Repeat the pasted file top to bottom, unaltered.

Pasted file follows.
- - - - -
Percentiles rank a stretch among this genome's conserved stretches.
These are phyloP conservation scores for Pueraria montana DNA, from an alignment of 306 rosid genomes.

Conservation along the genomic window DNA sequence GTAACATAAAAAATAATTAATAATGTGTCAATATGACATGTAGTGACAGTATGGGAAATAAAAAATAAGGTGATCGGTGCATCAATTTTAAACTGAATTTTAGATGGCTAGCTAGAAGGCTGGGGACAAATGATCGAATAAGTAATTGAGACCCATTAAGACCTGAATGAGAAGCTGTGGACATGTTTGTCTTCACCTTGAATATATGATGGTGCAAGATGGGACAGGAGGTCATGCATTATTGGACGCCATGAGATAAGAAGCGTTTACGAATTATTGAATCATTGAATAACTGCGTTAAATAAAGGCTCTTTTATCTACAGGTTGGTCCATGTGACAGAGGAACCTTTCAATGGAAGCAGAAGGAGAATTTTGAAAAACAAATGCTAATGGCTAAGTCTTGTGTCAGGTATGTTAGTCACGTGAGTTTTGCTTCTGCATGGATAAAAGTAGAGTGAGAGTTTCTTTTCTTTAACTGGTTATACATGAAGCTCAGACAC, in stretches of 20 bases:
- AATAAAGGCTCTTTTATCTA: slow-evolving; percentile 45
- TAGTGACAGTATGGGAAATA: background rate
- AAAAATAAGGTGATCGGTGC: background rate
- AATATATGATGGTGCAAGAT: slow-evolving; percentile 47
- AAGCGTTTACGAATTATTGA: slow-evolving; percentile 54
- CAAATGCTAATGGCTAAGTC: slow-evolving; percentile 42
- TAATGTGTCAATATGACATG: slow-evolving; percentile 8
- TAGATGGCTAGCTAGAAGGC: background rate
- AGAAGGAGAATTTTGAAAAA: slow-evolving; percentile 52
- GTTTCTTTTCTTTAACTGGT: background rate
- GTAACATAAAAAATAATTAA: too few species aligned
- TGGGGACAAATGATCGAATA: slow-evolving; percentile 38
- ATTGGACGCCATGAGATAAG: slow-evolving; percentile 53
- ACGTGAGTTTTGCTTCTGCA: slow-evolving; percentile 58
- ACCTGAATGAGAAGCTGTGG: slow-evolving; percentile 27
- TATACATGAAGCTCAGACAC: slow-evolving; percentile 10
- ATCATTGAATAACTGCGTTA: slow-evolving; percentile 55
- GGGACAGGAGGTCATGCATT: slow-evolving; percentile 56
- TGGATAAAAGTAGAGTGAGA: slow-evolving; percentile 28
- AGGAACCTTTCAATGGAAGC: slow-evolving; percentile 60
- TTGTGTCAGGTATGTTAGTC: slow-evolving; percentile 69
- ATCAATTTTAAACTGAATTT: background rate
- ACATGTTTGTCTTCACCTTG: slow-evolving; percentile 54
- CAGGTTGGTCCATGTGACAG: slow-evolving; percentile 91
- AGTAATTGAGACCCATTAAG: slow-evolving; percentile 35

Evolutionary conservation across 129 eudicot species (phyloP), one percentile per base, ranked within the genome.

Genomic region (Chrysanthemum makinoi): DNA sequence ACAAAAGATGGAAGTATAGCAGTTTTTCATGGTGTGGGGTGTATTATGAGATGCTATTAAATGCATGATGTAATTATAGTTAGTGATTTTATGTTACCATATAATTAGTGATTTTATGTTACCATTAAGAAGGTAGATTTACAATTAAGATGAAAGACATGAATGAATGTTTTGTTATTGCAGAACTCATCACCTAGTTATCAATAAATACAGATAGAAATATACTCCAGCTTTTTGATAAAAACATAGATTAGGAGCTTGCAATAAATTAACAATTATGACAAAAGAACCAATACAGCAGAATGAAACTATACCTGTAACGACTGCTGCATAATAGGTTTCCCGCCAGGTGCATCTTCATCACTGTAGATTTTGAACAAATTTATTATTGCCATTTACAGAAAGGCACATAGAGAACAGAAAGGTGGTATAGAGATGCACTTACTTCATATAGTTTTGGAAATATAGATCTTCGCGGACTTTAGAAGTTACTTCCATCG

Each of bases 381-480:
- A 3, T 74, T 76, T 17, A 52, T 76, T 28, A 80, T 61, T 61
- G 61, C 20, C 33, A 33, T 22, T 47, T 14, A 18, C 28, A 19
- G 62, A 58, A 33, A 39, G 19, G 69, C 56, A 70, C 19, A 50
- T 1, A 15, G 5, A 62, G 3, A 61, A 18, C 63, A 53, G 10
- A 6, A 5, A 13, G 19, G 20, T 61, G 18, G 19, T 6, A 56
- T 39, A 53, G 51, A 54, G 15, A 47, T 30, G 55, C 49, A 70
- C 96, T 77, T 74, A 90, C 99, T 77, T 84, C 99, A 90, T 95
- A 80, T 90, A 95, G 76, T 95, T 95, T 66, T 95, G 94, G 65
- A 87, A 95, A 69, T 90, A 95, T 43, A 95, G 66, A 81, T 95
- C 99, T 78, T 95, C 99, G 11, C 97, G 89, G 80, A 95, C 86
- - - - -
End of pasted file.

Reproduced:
Percentiles rank a stretch among this genome's conserved stretches.
These are phyloP conservation scores for Pueraria montana DNA, from an alignment of 306 rosid genomes.

Conservation along the genomic window DNA sequence GTAACATAAAAAATAATTAATAATGTGTCAATATGACATGTAGTGACAGTATGGGAAATAAAAAATAAGGTGATCGGTGCATCAATTTTAAACTGAATTTTAGATGGCTAGCTAGAAGGCTGGGGACAAATGATCGAATAAGTAATTGAGACCCATTAAGACCTGAATGAGAAGCTGTGGACATGTTTGTCTTCACCTTGAATATATGATGGTGCAAGATGGGACAGGAGGTCATGCATTATTGGACGCCATGAGATAAGAAGCGTTTACGAATTATTGAATCATTGAATAACTGCGTTAAATAAAGGCTCTTTTATCTACAGGTTGGTCCATGTGACAGAGGAACCTTTCAATGGAAGCAGAAGGAGAATTTTGAAAAACAAATGCTAATGGCTAAGTCTTGTGTCAGGTATGTTAGTCACGTGAGTTTTGCTTCTGCATGGATAAAAGTAGAGTGAGAGTTTCTTTTCTTTAACTGGTTATACATGAAGCTCAGACAC, in stretches of 20 bases:
- AATAAAGGCTCTTTTATCTA: slow-evolving; percentile 45
- TAGTGACAGTATGGGAAATA: background rate
- AAAAATAAGGTGATCGGTGC: background rate
- AATATATGATGGTGCAAGAT: slow-evolving; percentile 47
- AAGCGTTTACGAATTATTGA: slow-evolving; percentile 54
- CAAATGCTAATGGCTAAGTC: slow-evolving; percentile 42
- TAATGTGTCAATATGACATG: slow-evolving; percentile 8
- TAGATGGCTAGCTAGAAGGC: background rate
- AGAAGGAGAATTTTGAAAAA: slow-evolving; percentile 52
- GTTTCTTTTCTTTAACTGGT: background rate
- GTAACATAAAAAATAATTAA: too few species aligned
- TGGGGACAAATGATCGAATA: slow-evolving; percentile 38
- ATTGGACGCCATGAGATAAG: slow-evolving; percentile 53
- ACGTGAGTTTTGCTTCTGCA: slow-evolving; percentile 58
- ACCTGAATGAGAAGCTGTGG: slow-evolving; percentile 27
- TATACATGAAGCTCAGACAC: slow-evolving; percentile 10
- ATCATTGAATAACTGCGTTA: slow-evolving; percentile 55
- GGGACAGGAGGTCATGCATT: slow-evolving; percentile 56
- TGGATAAAAGTAGAGTGAGA: slow-evolving; percentile 28
- AGGAACCTTTCAATGGAAGC: slow-evolving; percentile 60
- TTGTGTCAGGTATGTTAGTC: slow-evolving; percentile 69
- ATCAATTTTAAACTGAATTT: background rate
- ACATGTTTGTCTTCACCTTG: slow-evolving; percentile 54
- CAGGTTGGTCCATGTGACAG: slow-evolving; percentile 91
- AGTAATTGAGACCCATTAAG: slow-evolving; percentile 35

Evolutionary conservation across 129 eudicot species (phyloP), one percentile per base, ranked within the genome.

Genomic region (Chrysanthemum makinoi): DNA sequence ACAAAAGATGGAAGTATAGCAGTTTTTCATGGTGTGGGGTGTATTATGAGATGCTATTAAATGCATGATGTAATTATAGTTAGTGATTTTATGTTACCATATAATTAGTGATTTTATGTTACCATTAAGAAGGTAGATTTACAATTAAGATGAAAGACATGAATGAATGTTTTGTTATTGCAGAACTCATCACCTAGTTATCAATAAATACAGATAGAAATATACTCCAGCTTTTTGATAAAAACATAGATTAGGAGCTTGCAATAAATTAACAATTATGACAAAAGAACCAATACAGCAGAATGAAACTATACCTGTAACGACTGCTGCATAATAGGTTTCCCGCCAGGTGCATCTTCATCACTGTAGATTTTGAACAAATTTATTATTGCCATTTACAGAAAGGCACATAGAGAACAGAAAGGTGGTATAGAGATGCACTTACTTCATATAGTTTTGGAAATATAGATCTTCGCGGACTTTAGAAGTTACTTCCATCG

Each of bases 381-480:
- A 3, T 74, T 76, T 17, A 52, T 76, T 28, A 80, T 61, T 61
- G 61, C 20, C 33, A 33, T 22, T 47, T 14, A 18, C 28, A 19
- G 62, A 58, A 33, A 39, G 19, G 69, C 56, A 70, C 19, A 50
- T 1, A 15, G 5, A 62, G 3, A 61, A 18, C 63, A 53, G 10
- A 6, A 5, A 13, G 19, G 20, T 61, G 18, G 19, T 6, A 56
- T 39, A 53, G 51, A 54, G 15, A 47, T 30, G 55, C 49, A 70
- C 96, T 77, T 74, A 90, C 99, T 77, T 84, C 99, A 90, T 95
- A 80, T 90, A 95, G 76, T 95, T 95, T 66, T 95, G 94, G 65
- A 87, A 95, A 69, T 90, A 95, T 43, A 95, G 66, A 81, T 95
- C 99, T 78, T 95, C 99, G 11, C 97, G 89, G 80, A 95, C 86